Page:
Display Settings:

Format

Send to:

Choose Destination
See comment in PubMed Commons below
Arch Intern Med. 1997 Aug 11-25;157(15):1746-52.

Population-based study of sleep-disordered breathing as a risk factor for hypertension.

Author information

  • 1Department of Preventive Medicine, University of Wisconsin, Madison, USA.

Abstract

BACKGROUND:

Clinical observations have linked sleep-disordered breathing, a condition of repeated apneas and hypopneas during sleep, with hypertension but evidence for an independent association has been lacking. Understanding this relationship is important because the prevalence of sleep-disordered breathing is high in adults.

OBJECTIVE:

To test the hypothesis that sleep-disordered breathing is related to elevated blood pressure independent of confounding factors.

METHODS:

The sample included 1060 employed women and men aged 30 through 60 years who had completed an overnight protocol as part of the Wisconsin Sleep Cohort Study. In-laboratory polysomnography was used to determine sleep-disordered breathing status, quantified as the number of apneas and hypopneas per hour of sleep (apnea-hypopnea index). Blood pressure was measured on the night polysomnography was performed.

RESULTS:

Blood pressure increased linearly with increasing apnea-hypopnea index (P = .003 for systolic, P = .01 for diastolic, adjusted for confounding factors). The magnitude of the linear association increased with decreasing obesity. At a body mass index (weight in kilograms divided by the square of the height in meters) of 30 kg/m2, an apnea-hypopnea index of 15 (vs 0) was associated with blood pressure increases of 3.6 mm Hg for systolic (95% confidence interval, 1.3-6.0) and 1.8 mm Hg for diastolic (95% confidence interval, 0.3-3.3). The odds ratio for hypertension associated with an apnea-hypopnea index of 15 (vs 0) was 1.8 (95% confidence interval, 1.3-2.4).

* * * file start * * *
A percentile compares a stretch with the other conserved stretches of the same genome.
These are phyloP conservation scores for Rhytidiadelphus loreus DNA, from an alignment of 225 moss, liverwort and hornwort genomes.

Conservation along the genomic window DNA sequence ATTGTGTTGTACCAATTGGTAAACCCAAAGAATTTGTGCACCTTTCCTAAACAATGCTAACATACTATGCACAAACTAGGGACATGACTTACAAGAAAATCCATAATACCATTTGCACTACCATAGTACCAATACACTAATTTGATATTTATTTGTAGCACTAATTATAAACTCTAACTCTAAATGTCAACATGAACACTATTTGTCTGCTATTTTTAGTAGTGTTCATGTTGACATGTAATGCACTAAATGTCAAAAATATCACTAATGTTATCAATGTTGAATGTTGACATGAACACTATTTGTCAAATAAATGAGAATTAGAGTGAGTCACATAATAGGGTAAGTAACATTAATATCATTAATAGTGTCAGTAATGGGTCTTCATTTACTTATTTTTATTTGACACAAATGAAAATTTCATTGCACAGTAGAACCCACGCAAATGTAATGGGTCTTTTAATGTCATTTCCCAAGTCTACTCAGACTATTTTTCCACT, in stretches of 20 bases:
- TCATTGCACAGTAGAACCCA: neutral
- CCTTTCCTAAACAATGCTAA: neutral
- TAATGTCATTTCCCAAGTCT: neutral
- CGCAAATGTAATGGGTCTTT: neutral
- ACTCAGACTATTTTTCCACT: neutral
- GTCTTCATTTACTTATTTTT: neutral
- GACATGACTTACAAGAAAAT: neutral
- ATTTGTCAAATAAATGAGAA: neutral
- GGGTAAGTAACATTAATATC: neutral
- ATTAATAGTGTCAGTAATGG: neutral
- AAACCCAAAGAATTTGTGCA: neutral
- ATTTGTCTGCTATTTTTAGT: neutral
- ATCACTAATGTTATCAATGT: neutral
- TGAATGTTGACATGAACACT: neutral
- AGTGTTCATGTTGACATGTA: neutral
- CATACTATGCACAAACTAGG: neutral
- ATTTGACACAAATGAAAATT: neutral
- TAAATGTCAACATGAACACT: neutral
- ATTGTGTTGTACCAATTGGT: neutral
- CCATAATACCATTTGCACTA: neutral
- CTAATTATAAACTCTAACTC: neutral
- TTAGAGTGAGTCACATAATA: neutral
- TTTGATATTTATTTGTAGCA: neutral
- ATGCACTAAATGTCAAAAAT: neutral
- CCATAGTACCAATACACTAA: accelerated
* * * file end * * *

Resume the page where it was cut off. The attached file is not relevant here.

CONCLUSIONS:

There is a dose-response relationship between sleep-disordered breathing and blood pressure, independent of known confounding factors. If causal, the high prevalence of sleep-disordered breathing could account for hypertension in a substantial number of adults in the United States.

PMID:
9250236
[PubMed - indexed for MEDLINE]
PubMed Commons home

PubMed Commons

0 comments
How to join PubMed Commons

    Supplemental Content

    Icon for Silverchair Information Systems
    Loading ...
    Write to the Help Desk